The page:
File: Mitchell July 27
Photo: WJ 1.jpg, Central, Prescott Original Building.jpg
Memories of the Local Church
Do you know how your local church began? Do you know what has transpired through the years since that time? Are there highlights that just bring back precious memories?
Do You Know Your Church’s Beginning?
It was Karen’s and my privilege to serve the Central Baptist Church of Prescott for 21 years. I found it so satisfying and enlightening to look back into her history — to see where she came from and to rejoice regarding where God brought her today.
This year, in the fall, Central at Prescott will celebrate her 95th anniversary.
In 1927, a small group of residents asked a young W.J. Burgess from Little Rock to pray about starting a church in the railroad town of Prescott. He had been traveling to two churches via the railroad for a couple years prior, preaching to congregations in Arkadelphia and Gurdon. Then God led him and Mrs. Burgess to Prescott.
Bro. Burgess, who was to later be called “Mr. Missions” in the BMAA, was a strong preacher of the Word and the church grew despite being on the brink of the Great Depression that began in 1929. The congregation chose Central Baptist as the name for the new church. They had no building in which to meet, so they did something 95 years ago that would be impossible today — they met in the Nevada County Courthouse. On Nov. 6, 1927, in that courtroom, the group of believers organized into a New Testament Church and then called Bro. Burgess to be the first pastor.
Not only was the young church to deal with the Great Depression, but through the years, there would be history-making occurrences that would affect the congregation — World War II, the Korean Conflict, The Vietnam War, the battles in the Middle East, the ups and downs of the American economy and, of course, the ongoing battle with the influences of Satan. So, when someone says “I wish we could go back to the ‘good old days,’” it might be good to rethink that statement! Certainly, they were days of memory making, but not all memories are good ones.
Do You Know Your Church’s Previous Leaders?
In Central’s 95-year history, I was the 23rd pastor of the congregation. The 22 who preceded me paved the way for the ministries which I, and the present pastor, Roy Johnson, were to enjoy.
Do you know your church’s previous leaders? Almost every congregation will have a name of a pastor that just catches the attention of people years after that individual’s tenure at the church ended. But every pastor has an effect on the future of the local congregation in the community, whether that effect is good or bad. I was blessed to follow many excellent, dedicated preachers of the Word — men who loved the Lord and the Lord’s people.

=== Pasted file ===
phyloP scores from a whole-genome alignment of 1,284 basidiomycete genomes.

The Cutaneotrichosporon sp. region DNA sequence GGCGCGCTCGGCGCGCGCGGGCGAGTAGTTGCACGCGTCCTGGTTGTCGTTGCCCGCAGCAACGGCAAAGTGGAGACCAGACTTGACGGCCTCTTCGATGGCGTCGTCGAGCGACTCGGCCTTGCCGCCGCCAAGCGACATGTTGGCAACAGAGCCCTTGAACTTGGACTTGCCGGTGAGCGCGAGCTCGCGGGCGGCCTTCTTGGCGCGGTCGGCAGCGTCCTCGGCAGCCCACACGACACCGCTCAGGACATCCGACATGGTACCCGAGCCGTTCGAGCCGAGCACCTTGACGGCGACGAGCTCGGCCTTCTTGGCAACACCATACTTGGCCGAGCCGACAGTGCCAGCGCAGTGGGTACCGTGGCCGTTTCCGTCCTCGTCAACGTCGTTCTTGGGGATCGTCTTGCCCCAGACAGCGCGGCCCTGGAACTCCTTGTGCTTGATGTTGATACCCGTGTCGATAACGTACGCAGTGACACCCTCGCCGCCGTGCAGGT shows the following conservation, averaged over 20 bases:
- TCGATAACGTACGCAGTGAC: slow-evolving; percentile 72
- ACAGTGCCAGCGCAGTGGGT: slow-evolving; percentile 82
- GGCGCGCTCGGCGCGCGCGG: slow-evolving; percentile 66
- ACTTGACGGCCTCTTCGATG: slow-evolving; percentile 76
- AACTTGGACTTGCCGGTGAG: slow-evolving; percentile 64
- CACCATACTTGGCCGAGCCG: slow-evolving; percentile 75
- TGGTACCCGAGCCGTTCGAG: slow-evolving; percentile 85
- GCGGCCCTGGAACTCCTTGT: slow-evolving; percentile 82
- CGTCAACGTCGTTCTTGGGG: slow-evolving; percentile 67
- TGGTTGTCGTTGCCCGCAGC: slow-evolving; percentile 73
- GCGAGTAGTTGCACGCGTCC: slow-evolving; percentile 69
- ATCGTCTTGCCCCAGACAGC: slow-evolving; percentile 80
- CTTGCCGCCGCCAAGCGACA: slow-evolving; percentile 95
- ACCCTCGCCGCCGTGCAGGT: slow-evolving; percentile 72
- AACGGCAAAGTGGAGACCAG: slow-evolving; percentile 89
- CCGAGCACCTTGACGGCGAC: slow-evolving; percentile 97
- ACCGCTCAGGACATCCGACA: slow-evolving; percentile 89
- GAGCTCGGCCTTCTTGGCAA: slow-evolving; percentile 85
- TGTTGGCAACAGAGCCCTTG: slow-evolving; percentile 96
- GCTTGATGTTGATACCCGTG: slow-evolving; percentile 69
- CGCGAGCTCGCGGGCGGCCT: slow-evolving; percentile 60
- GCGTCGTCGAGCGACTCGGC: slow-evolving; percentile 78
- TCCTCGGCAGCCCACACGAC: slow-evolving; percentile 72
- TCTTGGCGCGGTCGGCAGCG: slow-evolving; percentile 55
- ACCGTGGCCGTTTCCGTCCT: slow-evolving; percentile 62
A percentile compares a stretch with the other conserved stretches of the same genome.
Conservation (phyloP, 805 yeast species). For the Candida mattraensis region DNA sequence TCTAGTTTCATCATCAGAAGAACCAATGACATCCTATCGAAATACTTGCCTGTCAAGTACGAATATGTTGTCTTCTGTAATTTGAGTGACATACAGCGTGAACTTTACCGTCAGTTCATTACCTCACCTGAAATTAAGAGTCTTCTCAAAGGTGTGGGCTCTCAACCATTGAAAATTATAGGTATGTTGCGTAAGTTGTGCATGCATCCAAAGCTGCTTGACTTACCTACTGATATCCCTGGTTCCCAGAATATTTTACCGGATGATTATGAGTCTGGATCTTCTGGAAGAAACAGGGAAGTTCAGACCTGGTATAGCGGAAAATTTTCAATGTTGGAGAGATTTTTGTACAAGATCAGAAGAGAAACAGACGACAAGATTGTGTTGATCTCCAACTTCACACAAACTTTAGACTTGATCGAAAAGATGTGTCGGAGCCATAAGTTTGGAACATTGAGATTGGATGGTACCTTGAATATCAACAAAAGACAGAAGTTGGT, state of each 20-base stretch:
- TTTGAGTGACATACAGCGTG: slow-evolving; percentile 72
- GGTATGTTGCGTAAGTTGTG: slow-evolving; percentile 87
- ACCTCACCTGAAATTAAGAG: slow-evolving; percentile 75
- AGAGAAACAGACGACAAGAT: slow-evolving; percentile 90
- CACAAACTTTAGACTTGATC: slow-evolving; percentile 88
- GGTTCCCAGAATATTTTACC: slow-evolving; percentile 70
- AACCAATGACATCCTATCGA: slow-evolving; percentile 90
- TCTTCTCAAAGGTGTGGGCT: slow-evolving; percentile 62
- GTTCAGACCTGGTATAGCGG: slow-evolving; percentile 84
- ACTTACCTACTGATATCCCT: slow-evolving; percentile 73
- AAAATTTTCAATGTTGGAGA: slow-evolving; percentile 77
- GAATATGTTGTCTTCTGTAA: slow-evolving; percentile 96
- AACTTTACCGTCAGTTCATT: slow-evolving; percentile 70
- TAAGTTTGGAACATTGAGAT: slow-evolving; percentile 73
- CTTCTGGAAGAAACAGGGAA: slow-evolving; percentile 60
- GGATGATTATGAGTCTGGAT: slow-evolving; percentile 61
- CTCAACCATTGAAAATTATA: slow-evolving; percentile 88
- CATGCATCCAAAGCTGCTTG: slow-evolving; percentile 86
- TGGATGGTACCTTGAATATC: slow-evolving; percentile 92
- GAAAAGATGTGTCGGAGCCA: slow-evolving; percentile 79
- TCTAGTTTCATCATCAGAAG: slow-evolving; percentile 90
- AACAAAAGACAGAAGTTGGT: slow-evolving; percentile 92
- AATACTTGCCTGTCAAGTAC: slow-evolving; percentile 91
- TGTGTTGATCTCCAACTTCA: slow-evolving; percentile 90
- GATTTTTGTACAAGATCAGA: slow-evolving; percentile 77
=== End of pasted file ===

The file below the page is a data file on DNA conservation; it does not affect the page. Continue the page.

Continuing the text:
I will not list all the previous pastors of Central, but here are a few that many readers will recognize. After Bro. Burgess left for Alabama in 1929, J.H. Reaves and Wesley Thomason led the church for the next three years. As the Great Depression came to a close in 1932, Dr. C.C. Winters led the church for one year.
Moving ahead, Howard White was the first pastor to lead the church for three years. J.P.C. Crane came at the beginning of World War II and pastored one year. Elbert O’Steen, who would become Secretary of BMA of Arkansas Missions years later, was the first pastor to stay at Central for six years. H.G. Burch, whose son became chairman of the CBC Music Department) led the congregation for four years. From 1951-1957, Noel O’Steen, Bro. Elbert’s brother, was the second pastor to stay six years. Loy Ferguson, who later taught at Jacksonville Baptist College, served three years.
As the Vietnam era began, D.D. Fairchild, assumed the Prescott pastorate and served five years. In 1965, my wife’s dad, R.P. Mitchell was called to the church but, due to poor health, had to resign. Olan Thompson was then called and served the church for two years.
The first pastor to serve Central for more than six years was Arlis East, who had served as an interstate missionary in Tennessee. He was called and led the church in a building program and served for 10 years.
In 1977, a pastor to teach the church how to be long-suffering was called — Karen and I were blessed to serve those wonderful people for 21 years. Today, the church has an excellent teaching pastor in Roy Johnson, who has led them during the COVID pandemic, and the church is again growing.
What Do You Know About Your Church’s Ministries?
Through the years, communities know what sound, Bible-preaching churches are doing in their towns and cities. Some have ministries that have been effective for years and some are developing new ones annually. Many churches were built through the Sunday School program. Others were known to have strong, effective youth programs. Vacation Bible Schools have been excellent outreach ministries that first drew in children and then the parents. Some congregations are well known for their involvement in world missions — sending numerous members to various mission points around the globe.
While I have mentioned the work of pastors, and I don’t want to diminish the importance of their roles, it is the ministries of the local church that have the greatest effect on the residents of the towns in which they are located. Whether yours is a church like the 95-year-old Central Baptist Church of Prescott, or the newest missions work in a town in Northwest Arkansas, the goal of the church is ministry. As I have written numerous times before, ministry is about meeting needs. Do you know if your church is meeting needs?
Once again, that is what I was just thinking. I hope I have stirred your interest to also think about some of the memories of your local church — and I hope that instills in you a new appreciation about where your church has come from and where she is today.